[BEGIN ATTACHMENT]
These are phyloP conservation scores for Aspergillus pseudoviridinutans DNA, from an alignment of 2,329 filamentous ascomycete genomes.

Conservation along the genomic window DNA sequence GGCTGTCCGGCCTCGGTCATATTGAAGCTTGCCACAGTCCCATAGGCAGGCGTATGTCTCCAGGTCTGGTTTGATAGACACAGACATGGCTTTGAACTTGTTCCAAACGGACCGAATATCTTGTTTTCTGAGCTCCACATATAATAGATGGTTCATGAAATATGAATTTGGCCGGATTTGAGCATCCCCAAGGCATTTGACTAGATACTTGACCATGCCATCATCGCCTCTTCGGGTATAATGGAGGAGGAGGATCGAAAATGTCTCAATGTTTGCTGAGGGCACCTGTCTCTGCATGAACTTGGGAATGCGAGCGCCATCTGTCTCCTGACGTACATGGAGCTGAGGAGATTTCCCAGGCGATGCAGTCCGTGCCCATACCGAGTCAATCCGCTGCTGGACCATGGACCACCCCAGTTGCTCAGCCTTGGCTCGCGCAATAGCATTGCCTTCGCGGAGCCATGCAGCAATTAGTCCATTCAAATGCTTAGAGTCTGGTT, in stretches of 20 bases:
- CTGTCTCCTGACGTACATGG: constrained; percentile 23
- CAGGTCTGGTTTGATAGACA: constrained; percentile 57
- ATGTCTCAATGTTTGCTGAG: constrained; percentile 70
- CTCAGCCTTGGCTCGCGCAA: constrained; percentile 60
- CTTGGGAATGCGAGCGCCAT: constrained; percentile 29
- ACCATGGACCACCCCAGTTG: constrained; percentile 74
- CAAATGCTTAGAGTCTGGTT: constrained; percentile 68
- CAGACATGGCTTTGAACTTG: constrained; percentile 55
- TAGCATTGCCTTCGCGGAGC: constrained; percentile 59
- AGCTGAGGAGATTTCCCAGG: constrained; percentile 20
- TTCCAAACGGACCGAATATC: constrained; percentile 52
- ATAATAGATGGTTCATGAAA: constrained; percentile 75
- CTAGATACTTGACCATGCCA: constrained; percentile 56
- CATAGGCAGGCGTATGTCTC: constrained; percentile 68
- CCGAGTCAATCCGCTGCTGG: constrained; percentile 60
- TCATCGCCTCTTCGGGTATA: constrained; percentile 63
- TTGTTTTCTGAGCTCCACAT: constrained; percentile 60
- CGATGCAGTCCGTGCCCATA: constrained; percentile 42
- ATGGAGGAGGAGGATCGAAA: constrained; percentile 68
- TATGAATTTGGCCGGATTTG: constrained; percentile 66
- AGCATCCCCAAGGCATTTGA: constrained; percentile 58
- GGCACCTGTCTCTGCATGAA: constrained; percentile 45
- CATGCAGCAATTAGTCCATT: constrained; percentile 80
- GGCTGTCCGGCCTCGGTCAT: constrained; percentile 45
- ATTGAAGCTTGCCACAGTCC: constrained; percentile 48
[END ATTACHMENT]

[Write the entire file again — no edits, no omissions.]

These are phyloP conservation scores for Aspergillus pseudoviridinutans DNA, from an alignment of 2,329 filamentous ascomycete genomes.

Conservation along the genomic window DNA sequence GGCTGTCCGGCCTCGGTCATATTGAAGCTTGCCACAGTCCCATAGGCAGGCGTATGTCTCCAGGTCTGGTTTGATAGACACAGACATGGCTTTGAACTTGTTCCAAACGGACCGAATATCTTGTTTTCTGAGCTCCACATATAATAGATGGTTCATGAAATATGAATTTGGCCGGATTTGAGCATCCCCAAGGCATTTGACTAGATACTTGACCATGCCATCATCGCCTCTTCGGGTATAATGGAGGAGGAGGATCGAAAATGTCTCAATGTTTGCTGAGGGCACCTGTCTCTGCATGAACTTGGGAATGCGAGCGCCATCTGTCTCCTGACGTACATGGAGCTGAGGAGATTTCCCAGGCGATGCAGTCCGTGCCCATACCGAGTCAATCCGCTGCTGGACCATGGACCACCCCAGTTGCTCAGCCTTGGCTCGCGCAATAGCATTGCCTTCGCGGAGCCATGCAGCAATTAGTCCATTCAAATGCTTAGAGTCTGGTT, in stretches of 20 bases:
- CTGTCTCCTGACGTACATGG: constrained; percentile 23
- CAGGTCTGGTTTGATAGACA: constrained; percentile 57
- ATGTCTCAATGTTTGCTGAG: constrained; percentile 70
- CTCAGCCTTGGCTCGCGCAA: constrained; percentile 60
- CTTGGGAATGCGAGCGCCAT: constrained; percentile 29
- ACCATGGACCACCCCAGTTG: constrained; percentile 74
- CAAATGCTTAGAGTCTGGTT: constrained; percentile 68
- CAGACATGGCTTTGAACTTG: constrained; percentile 55
- TAGCATTGCCTTCGCGGAGC: constrained; percentile 59
- AGCTGAGGAGATTTCCCAGG: constrained; percentile 20
- TTCCAAACGGACCGAATATC: constrained; percentile 52
- ATAATAGATGGTTCATGAAA: constrained; percentile 75
- CTAGATACTTGACCATGCCA: constrained; percentile 56
- CATAGGCAGGCGTATGTCTC: constrained; percentile 68
- CCGAGTCAATCCGCTGCTGG: constrained; percentile 60
- TCATCGCCTCTTCGGGTATA: constrained; percentile 63
- TTGTTTTCTGAGCTCCACAT: constrained; percentile 60
- CGATGCAGTCCGTGCCCATA: constrained; percentile 42
- ATGGAGGAGGAGGATCGAAA: constrained; percentile 68
- TATGAATTTGGCCGGATTTG: constrained; percentile 66
- AGCATCCCCAAGGCATTTGA: constrained; percentile 58
- GGCACCTGTCTCTGCATGAA: constrained; percentile 45
- CATGCAGCAATTAGTCCATT: constrained; percentile 80
- GGCTGTCCGGCCTCGGTCAT: constrained; percentile 45
- ATTGAAGCTTGCCACAGTCC: constrained; percentile 48